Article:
Chinese officials are intervening in currency markets, but not to maneuver the yuan downward. They’re trying to stop it from falling. Capital has fled the country this year, and in a vacuum, that would make the yuan fall as investors sell yuan-denominated assets and buy foreign assets. Chinese officials have tried to offset this by selling US Treasury bonds and buying yuan. Word on the street is they have instructed state-run banks to do the same. Bizarrely, those calling for China to stop manipulating its currency are actually arguing for the yuan to weaken. That is how far the rhetoric is removed from reality.

Myth #2: Labeling China as a currency manipulator will allow us to raise import duties, protecting American businesses and restoring our manufacturing base.

Protectionism is an easy sell, sociologically. However, it has a dark side for US consumers and manufacturers alike. Exporters don’t pay tariffs—importers do, and they pass the higher costs on. They are effectively a sales tax on foreign-made goods. Consumers would instantly face higher prices, and lower-income households would feel it most acutely. Retailers would feel a big pinch—particularly big box retailers whose bread and butter is selling affordable imported goods. Domestic manufacturers that import raw materials and components would get pinched, too, forcing them to raise prices or swallow lower profits (which would in turn knock investment, hiring and wages). In addition, it’s highly likely domestic producers would increase prices too—reducing competition tends to have that effect, and fewer imports means less competition.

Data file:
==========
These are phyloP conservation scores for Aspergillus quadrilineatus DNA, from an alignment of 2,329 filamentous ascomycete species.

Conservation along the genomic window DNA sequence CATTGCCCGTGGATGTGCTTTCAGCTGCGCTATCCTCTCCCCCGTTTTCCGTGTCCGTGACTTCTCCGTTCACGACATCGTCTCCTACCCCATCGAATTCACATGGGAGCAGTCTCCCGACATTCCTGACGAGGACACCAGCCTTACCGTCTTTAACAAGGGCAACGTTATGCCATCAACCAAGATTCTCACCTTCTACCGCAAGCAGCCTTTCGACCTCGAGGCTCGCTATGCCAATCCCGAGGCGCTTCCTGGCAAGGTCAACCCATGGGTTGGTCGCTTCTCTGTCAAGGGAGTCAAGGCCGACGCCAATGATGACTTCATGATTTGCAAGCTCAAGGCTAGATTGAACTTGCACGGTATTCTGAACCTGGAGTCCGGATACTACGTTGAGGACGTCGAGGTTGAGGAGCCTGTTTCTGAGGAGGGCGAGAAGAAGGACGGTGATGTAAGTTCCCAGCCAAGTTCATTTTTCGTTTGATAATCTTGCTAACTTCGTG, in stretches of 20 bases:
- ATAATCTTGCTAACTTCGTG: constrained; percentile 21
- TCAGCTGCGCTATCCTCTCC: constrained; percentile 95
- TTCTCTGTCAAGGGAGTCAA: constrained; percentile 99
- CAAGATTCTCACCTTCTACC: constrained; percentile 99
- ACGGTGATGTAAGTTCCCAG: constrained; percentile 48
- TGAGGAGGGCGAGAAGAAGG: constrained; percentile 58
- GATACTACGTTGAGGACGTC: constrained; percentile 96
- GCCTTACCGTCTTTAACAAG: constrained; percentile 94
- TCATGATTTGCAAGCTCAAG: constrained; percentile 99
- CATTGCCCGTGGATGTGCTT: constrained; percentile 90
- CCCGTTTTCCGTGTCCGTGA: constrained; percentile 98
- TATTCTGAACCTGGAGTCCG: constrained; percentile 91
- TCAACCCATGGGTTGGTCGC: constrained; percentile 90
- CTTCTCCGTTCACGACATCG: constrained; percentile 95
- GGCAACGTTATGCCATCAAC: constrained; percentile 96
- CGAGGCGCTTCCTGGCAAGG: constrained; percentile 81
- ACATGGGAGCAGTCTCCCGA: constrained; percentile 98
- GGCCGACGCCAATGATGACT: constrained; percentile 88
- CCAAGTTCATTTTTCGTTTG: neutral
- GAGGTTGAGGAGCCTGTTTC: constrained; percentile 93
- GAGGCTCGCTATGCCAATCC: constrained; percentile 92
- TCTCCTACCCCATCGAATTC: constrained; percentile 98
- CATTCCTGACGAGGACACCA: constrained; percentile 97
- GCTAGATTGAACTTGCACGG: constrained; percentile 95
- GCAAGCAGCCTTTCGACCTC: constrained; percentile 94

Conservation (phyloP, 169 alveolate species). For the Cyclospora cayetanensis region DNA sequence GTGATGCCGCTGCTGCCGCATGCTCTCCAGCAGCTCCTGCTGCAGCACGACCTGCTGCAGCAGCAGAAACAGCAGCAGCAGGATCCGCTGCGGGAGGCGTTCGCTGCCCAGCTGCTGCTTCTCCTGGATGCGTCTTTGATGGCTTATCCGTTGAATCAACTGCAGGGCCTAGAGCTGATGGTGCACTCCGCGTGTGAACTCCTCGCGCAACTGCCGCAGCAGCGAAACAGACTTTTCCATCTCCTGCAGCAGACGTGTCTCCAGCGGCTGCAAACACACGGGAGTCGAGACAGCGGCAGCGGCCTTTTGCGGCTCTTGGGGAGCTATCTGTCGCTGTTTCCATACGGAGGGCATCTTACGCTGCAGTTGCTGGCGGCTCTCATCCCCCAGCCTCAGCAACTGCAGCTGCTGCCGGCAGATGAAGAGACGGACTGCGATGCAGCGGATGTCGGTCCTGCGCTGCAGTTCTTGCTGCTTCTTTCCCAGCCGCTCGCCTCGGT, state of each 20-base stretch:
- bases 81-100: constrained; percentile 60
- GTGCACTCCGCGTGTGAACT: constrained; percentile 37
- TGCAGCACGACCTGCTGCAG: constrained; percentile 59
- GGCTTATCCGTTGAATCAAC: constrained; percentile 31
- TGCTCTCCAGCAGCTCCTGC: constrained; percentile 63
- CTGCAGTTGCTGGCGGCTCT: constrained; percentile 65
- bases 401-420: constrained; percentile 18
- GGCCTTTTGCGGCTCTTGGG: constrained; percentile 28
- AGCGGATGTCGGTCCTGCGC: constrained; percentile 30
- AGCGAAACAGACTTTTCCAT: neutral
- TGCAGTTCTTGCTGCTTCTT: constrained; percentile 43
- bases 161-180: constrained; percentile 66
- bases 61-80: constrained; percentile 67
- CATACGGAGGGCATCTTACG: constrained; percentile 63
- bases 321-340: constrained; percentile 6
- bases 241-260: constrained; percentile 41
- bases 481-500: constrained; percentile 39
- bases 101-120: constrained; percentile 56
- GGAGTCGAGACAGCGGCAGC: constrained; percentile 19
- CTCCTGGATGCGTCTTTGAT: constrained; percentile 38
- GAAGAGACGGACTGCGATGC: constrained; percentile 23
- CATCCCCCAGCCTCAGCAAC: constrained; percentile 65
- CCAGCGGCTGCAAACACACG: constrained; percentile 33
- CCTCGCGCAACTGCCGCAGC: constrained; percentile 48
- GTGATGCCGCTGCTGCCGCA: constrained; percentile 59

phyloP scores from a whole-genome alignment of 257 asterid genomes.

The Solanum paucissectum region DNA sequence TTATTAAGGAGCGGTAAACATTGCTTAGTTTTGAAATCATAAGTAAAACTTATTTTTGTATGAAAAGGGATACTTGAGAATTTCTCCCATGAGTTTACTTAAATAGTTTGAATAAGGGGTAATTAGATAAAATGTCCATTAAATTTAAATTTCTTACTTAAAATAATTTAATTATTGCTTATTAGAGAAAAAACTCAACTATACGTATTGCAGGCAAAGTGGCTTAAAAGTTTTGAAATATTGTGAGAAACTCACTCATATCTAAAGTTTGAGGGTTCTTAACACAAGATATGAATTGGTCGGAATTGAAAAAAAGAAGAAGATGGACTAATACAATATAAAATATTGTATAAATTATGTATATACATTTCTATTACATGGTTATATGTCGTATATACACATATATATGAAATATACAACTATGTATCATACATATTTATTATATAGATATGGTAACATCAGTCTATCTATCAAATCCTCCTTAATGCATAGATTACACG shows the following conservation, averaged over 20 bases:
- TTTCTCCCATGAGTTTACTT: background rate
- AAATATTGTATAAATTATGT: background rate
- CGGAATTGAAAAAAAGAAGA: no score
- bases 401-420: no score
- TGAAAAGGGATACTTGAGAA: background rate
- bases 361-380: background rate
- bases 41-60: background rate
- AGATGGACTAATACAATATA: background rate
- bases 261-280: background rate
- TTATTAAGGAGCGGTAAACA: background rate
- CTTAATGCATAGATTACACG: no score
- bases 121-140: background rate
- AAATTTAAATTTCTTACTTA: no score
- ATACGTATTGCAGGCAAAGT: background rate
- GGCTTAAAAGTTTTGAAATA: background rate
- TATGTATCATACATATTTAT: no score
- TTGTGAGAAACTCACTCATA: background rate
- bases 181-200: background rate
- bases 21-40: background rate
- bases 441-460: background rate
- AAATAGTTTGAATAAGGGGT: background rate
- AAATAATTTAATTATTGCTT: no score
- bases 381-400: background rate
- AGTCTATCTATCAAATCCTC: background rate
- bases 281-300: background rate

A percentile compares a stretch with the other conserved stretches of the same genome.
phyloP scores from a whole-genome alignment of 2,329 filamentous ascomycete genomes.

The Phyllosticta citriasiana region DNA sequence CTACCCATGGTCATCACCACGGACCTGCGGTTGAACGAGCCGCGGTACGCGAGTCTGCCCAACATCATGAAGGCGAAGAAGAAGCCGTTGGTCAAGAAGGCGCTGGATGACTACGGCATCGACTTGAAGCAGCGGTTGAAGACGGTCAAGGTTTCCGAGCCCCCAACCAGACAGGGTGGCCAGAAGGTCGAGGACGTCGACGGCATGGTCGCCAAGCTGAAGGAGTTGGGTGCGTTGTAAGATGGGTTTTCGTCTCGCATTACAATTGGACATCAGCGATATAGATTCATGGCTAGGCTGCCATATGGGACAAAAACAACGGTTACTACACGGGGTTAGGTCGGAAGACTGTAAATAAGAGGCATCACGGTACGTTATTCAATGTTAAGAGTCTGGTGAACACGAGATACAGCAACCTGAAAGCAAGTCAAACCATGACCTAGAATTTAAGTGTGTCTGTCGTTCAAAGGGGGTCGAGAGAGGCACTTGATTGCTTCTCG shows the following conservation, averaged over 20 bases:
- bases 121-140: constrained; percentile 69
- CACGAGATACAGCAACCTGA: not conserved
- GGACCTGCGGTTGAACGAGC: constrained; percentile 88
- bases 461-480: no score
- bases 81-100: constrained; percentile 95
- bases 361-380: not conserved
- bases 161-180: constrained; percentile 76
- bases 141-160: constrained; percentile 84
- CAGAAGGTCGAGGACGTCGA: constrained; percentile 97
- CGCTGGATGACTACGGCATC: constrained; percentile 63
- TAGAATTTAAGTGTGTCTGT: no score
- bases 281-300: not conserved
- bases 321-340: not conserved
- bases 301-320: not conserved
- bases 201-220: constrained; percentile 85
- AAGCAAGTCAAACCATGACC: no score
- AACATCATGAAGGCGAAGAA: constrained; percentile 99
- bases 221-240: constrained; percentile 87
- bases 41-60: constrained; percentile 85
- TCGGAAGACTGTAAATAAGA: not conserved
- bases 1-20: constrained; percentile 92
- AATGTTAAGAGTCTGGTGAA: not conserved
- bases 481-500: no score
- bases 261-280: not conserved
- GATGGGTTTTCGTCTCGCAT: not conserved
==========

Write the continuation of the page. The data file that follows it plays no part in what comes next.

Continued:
Plus, trade goes both ways. Countries usually don’t take tariffs lying down. Most of the time, they throw up retaliatory barriers. China has a long, long history of doing this. Usually, it’s limited to one or two products—for example, the EU tried to block Chinese solar panels, so China tried to block European wine. But broad-based US tariffs would probably invite broad-based retaliation from China, making it that much harder for US firms to sell into the world’s second largest economy. That would hurt manufacturers here, quite contrary to the initial tariff’s intentions.